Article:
Nathan developed a campaign plan that was based on contacting each likely voter a minimum of 3 times before the Democratic primary and 3 times before the general election. Nathan’s rule of thumb was 3 to 5 significant contacts were necessary to win. The plan called for two district wide mailings and a house-to-house literature drop before both the primary and general election. Nathan’s plan used the Democratic primary, in which Mary Jane was running against relatively weak opponents, as an opportunity to re-introduce Mary Jane to the votes in Belmont and East Arlington. In addition, the plan called for targeted mailings to particular groups: for example, Dr. T. Berry Brezelton agreed to write a letter supporting Mary Jane and it was mailed to parents of young children in Belmont and East Arlington. In addition, Harvard Law School Professor Larry Tribe agreed to be the guest and speak at a fundraising event and all lawyers in Belmont and East Arlington were invited.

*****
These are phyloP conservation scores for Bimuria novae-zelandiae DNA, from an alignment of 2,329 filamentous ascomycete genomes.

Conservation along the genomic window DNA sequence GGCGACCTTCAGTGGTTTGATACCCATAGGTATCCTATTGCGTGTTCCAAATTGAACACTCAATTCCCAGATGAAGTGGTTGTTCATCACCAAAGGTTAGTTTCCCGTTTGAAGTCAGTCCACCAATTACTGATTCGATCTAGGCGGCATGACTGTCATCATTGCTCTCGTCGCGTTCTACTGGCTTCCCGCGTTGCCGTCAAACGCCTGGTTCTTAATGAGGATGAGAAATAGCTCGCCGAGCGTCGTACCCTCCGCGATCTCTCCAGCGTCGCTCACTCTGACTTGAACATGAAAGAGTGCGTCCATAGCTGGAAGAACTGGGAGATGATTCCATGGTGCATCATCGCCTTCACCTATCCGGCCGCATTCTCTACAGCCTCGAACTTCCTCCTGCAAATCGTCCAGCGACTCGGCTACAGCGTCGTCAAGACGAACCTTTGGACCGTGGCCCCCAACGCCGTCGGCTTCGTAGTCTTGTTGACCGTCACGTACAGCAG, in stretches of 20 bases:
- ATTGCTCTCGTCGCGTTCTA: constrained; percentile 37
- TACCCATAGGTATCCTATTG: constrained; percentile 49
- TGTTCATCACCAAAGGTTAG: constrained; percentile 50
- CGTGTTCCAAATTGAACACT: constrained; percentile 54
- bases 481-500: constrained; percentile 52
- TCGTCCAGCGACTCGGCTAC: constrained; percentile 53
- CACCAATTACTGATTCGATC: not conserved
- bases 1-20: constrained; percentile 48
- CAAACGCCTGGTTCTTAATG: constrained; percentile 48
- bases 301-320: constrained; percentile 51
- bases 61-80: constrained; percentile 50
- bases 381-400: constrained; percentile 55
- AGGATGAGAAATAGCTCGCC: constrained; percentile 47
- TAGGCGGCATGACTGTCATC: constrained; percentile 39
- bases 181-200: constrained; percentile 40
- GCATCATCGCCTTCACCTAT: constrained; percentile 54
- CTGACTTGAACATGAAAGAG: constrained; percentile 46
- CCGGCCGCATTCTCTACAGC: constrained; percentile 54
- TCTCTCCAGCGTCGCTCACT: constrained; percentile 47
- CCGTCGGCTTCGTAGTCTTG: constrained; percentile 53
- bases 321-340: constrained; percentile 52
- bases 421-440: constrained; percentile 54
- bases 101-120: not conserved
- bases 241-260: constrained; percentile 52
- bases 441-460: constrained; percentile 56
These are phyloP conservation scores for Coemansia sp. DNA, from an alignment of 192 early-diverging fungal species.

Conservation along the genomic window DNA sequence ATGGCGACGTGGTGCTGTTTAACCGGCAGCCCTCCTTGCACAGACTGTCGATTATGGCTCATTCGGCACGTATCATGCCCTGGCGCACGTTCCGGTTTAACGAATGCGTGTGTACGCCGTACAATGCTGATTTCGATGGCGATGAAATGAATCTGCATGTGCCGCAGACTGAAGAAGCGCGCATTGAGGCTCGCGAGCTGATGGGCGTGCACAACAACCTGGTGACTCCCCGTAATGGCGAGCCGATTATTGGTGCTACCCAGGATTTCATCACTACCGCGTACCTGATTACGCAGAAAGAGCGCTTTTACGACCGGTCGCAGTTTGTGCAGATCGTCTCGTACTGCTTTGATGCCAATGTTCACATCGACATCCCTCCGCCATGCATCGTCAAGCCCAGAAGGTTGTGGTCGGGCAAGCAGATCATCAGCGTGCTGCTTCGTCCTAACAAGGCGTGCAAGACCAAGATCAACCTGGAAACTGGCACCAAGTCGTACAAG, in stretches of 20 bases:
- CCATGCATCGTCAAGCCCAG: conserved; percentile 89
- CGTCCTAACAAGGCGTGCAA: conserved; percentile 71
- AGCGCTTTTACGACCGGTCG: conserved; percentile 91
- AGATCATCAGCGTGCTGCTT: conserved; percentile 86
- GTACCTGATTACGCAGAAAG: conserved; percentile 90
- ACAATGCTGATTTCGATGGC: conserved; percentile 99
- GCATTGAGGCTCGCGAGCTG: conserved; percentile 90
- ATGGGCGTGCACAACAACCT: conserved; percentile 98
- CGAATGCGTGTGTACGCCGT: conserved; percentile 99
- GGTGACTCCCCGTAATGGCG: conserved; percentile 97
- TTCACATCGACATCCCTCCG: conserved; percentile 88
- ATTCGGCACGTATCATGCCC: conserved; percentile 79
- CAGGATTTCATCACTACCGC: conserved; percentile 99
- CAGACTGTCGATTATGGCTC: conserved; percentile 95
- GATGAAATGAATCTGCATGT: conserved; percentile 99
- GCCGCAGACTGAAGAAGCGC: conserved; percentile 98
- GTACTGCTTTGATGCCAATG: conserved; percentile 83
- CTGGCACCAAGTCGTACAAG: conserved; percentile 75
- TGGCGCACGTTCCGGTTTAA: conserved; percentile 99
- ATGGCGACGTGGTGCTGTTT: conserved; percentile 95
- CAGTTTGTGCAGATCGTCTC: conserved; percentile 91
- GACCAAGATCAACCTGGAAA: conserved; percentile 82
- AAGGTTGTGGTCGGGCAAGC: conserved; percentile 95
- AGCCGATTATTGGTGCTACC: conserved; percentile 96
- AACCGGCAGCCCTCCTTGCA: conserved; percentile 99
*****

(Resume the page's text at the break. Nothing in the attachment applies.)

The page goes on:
Nathan managed Mary Jane’s re-election campaign with the help of many outstanding volunteers: For example, Joanna Hilgenberg coordinated Belmont for the campaign and she did an extraordinary job. Joanna was smart, dedicated and capable and made sure that leaflets were dropped at every house prior to the primary and general election. Joanna was a go-getter as shown here by her letter to Ann Landers in 2000.
Gloria Milstein and Diana Palmer worked in the campaign office and did a phenomenal job organizing volunteers to address, stuff, stamp and mail two mailings before the primary and two mailings before the general election. Ellen Stevens led the fundraising efforts and raised more than $50,000 for the campaign. Anne Harper was a remarkable treasurer.